Waiting room the great equalizer, brings people together _lowres

 

We’ve all logged hours in one waiting room or another — the doctor’s office for a sick child, waiting on news of a loved one undergoing surgery, perhaps awaiting the arrival of the newest family member or in airports, subways, trains, movies, amusement parks. We spend a lot of time waiting.

Some waits are enjoyable, others rife with anxiety or despair.

This waiting room is, for lack of a better word, special. It is the great equalizer. All in it are undergoing treatment. For some it will be a cure, for others it will only allow a bit more time to get matters in order and perhaps alleviate some of the pain.

Looking at those waiting in this room, it’s much more difficult than you’d think to pick out who belongs to which group. But you quickly form relationships — you know the person who gets their treatment before you on “your” machine. It’s a relief when their pager sounds because you know you’re up next. You know when each one is supposed to arrive for treatment and experience some anxiety if they are missing, worried that they’re too ill to continue, only to be relieved after learning they’ve changed their appointment time.

And you know when each one is having a good day or a bad day.

Today was a bad day in the waiting room. You can tell by the way Mr. W is slumped in his seat, weary, nauseated and hurting. You can tell when Mrs. C arrives carrying an emesis basin and heads directly to the ladies room looking very pale. And we haven’t seen Mrs. F in a few days — this was supposed to be her last week of palliative treatment.

You know that Mr. W will finish his treatments the day after you — he’s trying so very hard not to get a PEG tube but is losing weight, swallowing is excruciating. He hates to get it when he only has 10 more treatments.

You learn that Mrs. C comes every day from Lafayette, her husband driving her an hour each way. Today, thankfully, is her last treatment; they condensed her program to help with the travel but double dose treatments are even harder.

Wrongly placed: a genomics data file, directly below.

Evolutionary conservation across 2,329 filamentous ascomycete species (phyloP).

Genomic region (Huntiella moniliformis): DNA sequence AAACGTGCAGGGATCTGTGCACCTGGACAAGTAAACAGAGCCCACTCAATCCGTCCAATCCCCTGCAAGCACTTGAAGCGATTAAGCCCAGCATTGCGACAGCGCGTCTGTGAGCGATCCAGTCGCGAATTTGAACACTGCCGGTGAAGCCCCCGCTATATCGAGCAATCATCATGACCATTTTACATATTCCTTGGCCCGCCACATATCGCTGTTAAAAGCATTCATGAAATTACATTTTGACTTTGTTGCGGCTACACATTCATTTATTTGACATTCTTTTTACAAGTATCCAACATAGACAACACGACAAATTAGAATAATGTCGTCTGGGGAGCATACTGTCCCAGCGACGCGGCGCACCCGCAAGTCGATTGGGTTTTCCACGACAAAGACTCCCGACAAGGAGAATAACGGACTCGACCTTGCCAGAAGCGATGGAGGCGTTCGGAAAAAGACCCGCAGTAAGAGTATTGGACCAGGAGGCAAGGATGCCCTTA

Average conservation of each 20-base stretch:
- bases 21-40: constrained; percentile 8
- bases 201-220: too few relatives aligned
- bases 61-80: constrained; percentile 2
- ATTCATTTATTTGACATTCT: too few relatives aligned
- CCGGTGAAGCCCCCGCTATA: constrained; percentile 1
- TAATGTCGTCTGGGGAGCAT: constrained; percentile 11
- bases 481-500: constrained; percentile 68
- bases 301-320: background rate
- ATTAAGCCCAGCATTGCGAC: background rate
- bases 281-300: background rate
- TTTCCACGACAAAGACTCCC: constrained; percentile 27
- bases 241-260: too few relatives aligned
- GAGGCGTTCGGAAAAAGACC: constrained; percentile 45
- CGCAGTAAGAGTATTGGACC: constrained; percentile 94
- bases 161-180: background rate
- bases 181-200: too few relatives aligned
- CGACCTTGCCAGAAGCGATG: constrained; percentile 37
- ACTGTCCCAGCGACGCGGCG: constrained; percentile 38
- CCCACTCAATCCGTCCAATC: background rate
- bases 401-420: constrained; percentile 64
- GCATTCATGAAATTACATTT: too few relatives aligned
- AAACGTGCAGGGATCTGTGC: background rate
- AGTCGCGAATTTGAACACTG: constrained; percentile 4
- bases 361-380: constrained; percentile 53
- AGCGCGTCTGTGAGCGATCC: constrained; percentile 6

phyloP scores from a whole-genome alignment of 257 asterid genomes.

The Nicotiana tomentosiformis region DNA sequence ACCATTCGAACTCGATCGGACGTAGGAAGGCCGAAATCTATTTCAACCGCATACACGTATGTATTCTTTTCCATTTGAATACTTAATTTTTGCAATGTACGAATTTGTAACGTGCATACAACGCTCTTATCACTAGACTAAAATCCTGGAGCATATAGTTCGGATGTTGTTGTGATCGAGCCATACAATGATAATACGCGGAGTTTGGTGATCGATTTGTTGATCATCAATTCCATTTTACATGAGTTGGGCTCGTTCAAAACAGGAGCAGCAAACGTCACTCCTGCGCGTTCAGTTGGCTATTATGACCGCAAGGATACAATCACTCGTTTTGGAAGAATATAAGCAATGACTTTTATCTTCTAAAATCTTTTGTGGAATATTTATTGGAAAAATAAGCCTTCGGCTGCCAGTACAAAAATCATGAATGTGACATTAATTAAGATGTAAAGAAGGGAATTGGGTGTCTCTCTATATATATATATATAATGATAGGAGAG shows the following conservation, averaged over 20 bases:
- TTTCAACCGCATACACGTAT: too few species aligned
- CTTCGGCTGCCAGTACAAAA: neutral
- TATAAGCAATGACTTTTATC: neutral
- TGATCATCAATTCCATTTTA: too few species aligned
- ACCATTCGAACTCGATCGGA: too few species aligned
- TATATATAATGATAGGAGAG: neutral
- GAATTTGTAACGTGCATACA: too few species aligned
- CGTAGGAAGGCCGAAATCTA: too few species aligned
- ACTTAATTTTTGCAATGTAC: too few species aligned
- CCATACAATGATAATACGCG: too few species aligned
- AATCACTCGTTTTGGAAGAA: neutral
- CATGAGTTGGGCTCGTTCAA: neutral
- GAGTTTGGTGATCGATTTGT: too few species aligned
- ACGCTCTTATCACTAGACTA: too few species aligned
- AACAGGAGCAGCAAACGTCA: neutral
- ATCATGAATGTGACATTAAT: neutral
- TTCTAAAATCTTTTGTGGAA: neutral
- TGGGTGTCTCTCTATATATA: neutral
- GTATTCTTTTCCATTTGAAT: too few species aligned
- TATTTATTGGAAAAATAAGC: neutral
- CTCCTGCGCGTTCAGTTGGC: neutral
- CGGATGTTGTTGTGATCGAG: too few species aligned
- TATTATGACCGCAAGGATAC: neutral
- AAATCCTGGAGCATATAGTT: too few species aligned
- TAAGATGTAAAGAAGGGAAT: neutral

Today, she is shaking she is so weak, but still gifts us with some snickerdoodles she baked last night when she felt better. Our prayers are with her as she faces surgery in the coming weeks, hoping that she won’t lose her eyesight. She brightens momentarily when I tell her to ring that bell LOUD today.

That’s everyone’s goal — to ring the Celebration Bell! Treatment is over — your body can begin to heal!

I’ve looked anxiously for Mrs. F and her mom the past two days. Despite changing her treatment time to later, we would still see them briefly. They come from St. Francisville, mother and daughter gift shop owners. At first, I thought her mom was the patient. Mrs. F was so vivacious; she didn’t look ill at all. We spent some time talking on one of JT’s bad days, and she confided that she had very limited time left. It hit me hard. I couldn’t fathom that this woman so full of life, seemingly so strong, was limited to so few finite days.

And when Mrs. F had her bad day, I spoke at length with her mom. You’d never guess mom was in her 80s. She drives her daughter every day for treatments, with the hope that it will provide her with some relief and a few more days to put her life in order. Mrs. F has a plantation filled with an accumulation of antiques and history to sell.

Not having any children, she has no one able to provide the care an old home like that requires.

So we are a family of sorts here in the waiting room of Mary Bird Perkins Radiation Center.

Tomorrow, I hope we hear someone ring that bell LOUD! We need to hear that.

— Mayo lives in Baton Rouge

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